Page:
Sports and popular music are synergistic agents in the construction of identity and community. They are often interconnected through common cross-marketing tactics and through influence on each other's performative strategies and stylistic content. Typically only studied as separate entities, popular music and sport cultures mutually 'play' off each other in exchanges of style, ideologies and forms. Posing unique challenges to notions of mind - body dualities, nationalism, class, gender, and racial codes and sexual orientation, Dr Ken McLeod illuminates the paradoxical and often conflicting relationships associated with these modes of leisure and entertainment and demonstrates that they are not culturally or ideologically distinct but are interconnected modes of contemporary social practice. Examples include how music is used to enhance sporting events, such as anthems, chants/cheers, and intermission entertainment, music that is used as an active part of the athletic event, and music that has been written about or that is associated with sports. There are also connections in the use of music in sports movies, television and video games and important, though critically under-acknowledged, similarities regarding spectatorship, practice and performance. Despite the scope of such confluences, the extraordinary impact of the interrelationship of music and sports on popular culture has remained little recognized. McLeod ties together several influential threads of popular culture and fills a significant void in our understanding of the construction and communication of identity in the late twentieth and early twenty-first centuries.
Table of Contents
Contents: Introduction: warming up; 'Take me out to the ball game': a brief history of music, sports, and competition; 'Let's get physical': female identity, music and the fitness industry; 'Who let the dogs out?': sports music, marketing crossover, and the business of performance enhancement; 'We will rock you': sports anthems and hypermasculinity; 'It's a man's, man's, man's world': constructing male identity in African American music and sports; 'Go West': the integration of sports and music in constructing national and transnational identities; 'Gonna fly now': visual media and the soundtrack of sports; 'Na na hey hey kiss him goodbye': codas and overtimes; Bibliography; Index.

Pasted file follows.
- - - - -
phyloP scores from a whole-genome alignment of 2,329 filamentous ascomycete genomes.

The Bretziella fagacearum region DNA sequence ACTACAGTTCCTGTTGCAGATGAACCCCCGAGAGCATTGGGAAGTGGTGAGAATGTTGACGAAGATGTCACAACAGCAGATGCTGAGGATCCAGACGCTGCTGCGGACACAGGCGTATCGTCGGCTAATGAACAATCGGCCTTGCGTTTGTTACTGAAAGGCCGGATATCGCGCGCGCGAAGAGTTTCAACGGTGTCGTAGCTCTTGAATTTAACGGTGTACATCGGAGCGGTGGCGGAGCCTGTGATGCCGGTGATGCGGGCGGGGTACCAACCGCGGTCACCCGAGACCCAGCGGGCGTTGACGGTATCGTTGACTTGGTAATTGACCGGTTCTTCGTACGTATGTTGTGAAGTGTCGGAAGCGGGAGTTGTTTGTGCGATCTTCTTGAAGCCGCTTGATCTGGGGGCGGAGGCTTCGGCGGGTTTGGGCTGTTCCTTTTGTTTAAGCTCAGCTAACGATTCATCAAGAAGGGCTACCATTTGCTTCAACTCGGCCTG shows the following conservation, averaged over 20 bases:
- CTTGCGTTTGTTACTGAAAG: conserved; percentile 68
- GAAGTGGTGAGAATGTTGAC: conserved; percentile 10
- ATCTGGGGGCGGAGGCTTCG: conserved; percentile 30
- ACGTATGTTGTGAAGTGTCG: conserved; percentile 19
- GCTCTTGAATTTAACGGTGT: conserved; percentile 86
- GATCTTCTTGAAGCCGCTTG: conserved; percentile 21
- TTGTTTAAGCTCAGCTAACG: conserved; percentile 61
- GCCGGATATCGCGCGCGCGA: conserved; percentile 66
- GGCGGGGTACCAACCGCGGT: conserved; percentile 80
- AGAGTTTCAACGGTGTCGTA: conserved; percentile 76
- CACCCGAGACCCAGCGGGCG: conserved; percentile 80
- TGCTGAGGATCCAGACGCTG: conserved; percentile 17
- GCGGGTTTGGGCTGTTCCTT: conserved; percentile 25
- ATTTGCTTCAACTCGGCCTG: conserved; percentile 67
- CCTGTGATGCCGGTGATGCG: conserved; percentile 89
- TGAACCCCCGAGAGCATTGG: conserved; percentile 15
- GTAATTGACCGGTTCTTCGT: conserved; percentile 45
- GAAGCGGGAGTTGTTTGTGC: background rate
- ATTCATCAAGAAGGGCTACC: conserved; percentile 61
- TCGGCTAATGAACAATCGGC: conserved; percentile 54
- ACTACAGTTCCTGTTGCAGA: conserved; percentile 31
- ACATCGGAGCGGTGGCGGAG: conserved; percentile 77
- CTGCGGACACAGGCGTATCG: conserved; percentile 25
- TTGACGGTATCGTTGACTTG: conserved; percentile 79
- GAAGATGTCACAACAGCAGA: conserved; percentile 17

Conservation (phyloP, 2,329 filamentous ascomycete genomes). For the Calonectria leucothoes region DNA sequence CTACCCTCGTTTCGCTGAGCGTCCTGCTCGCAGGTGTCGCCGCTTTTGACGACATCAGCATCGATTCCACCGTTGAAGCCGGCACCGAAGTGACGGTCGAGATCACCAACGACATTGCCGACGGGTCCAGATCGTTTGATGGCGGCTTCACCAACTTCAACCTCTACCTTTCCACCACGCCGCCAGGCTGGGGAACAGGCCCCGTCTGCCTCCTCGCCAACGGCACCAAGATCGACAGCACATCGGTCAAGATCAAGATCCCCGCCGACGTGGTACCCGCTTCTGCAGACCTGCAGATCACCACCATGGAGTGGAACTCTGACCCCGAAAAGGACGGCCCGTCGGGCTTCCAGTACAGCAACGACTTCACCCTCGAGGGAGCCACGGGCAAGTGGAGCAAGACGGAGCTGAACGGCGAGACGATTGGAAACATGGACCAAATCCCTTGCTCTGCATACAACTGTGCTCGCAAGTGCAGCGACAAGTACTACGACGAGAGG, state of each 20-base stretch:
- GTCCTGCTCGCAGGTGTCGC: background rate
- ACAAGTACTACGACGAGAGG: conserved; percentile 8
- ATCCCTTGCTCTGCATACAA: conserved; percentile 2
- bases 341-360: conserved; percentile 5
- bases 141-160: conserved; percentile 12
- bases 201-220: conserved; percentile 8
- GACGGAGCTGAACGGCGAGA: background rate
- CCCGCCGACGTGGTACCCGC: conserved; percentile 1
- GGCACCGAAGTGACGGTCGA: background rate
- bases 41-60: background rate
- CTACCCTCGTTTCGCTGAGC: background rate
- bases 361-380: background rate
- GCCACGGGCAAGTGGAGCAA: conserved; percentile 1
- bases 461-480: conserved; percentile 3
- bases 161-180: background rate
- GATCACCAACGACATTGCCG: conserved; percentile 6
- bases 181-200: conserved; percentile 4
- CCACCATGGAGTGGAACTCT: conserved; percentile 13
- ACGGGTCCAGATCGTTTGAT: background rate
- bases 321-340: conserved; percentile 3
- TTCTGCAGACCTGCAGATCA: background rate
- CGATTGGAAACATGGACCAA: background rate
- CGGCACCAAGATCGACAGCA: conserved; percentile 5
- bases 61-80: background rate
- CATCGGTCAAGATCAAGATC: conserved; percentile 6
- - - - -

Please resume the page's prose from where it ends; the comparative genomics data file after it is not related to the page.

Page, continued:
Ken McLeod, Assistant Professor of Music History and Culture, Department of Humanities, University of Toronto, Canada
'This is an excellent book that shows the fusion between sport and music. Covering the ancients to the post-modern, this book is arguably the best yet and will please scholars in music and sports studies.' John Bale, Keele University, UK 'Readers will be impressed by McLeod’s knowledge of both music and sport and his understanding of the economic, political and engendering functions they perform in contemporary society. Meticulously researched and admirably well written, We are the Champions is a richly rewarding study of the myriad links and parallels between these two hegemonic cultural forms. This is a book that had to be written and its author’s insights into this increasingly conspicuous convergence fill a yawning void in the literature.' Anthony Bateman, De Montfort University UK ’We Are the Champions provides a significant contribution to the study of sports and music, with a wide range of analysis underpinned by rigorous theoretical and broad empirical research. Not only is it a worthy volume in the Ashgate Popular and Folk Music Series, it also makes an important contribution to the cultural history of sports. It would be a valuable addition to any library’s collection, whether in sports, physical education, or other subject areas of a cross-disciplinary nature dealing with cultural history and gender studies.’ The Canadian Association of Music Libraries Review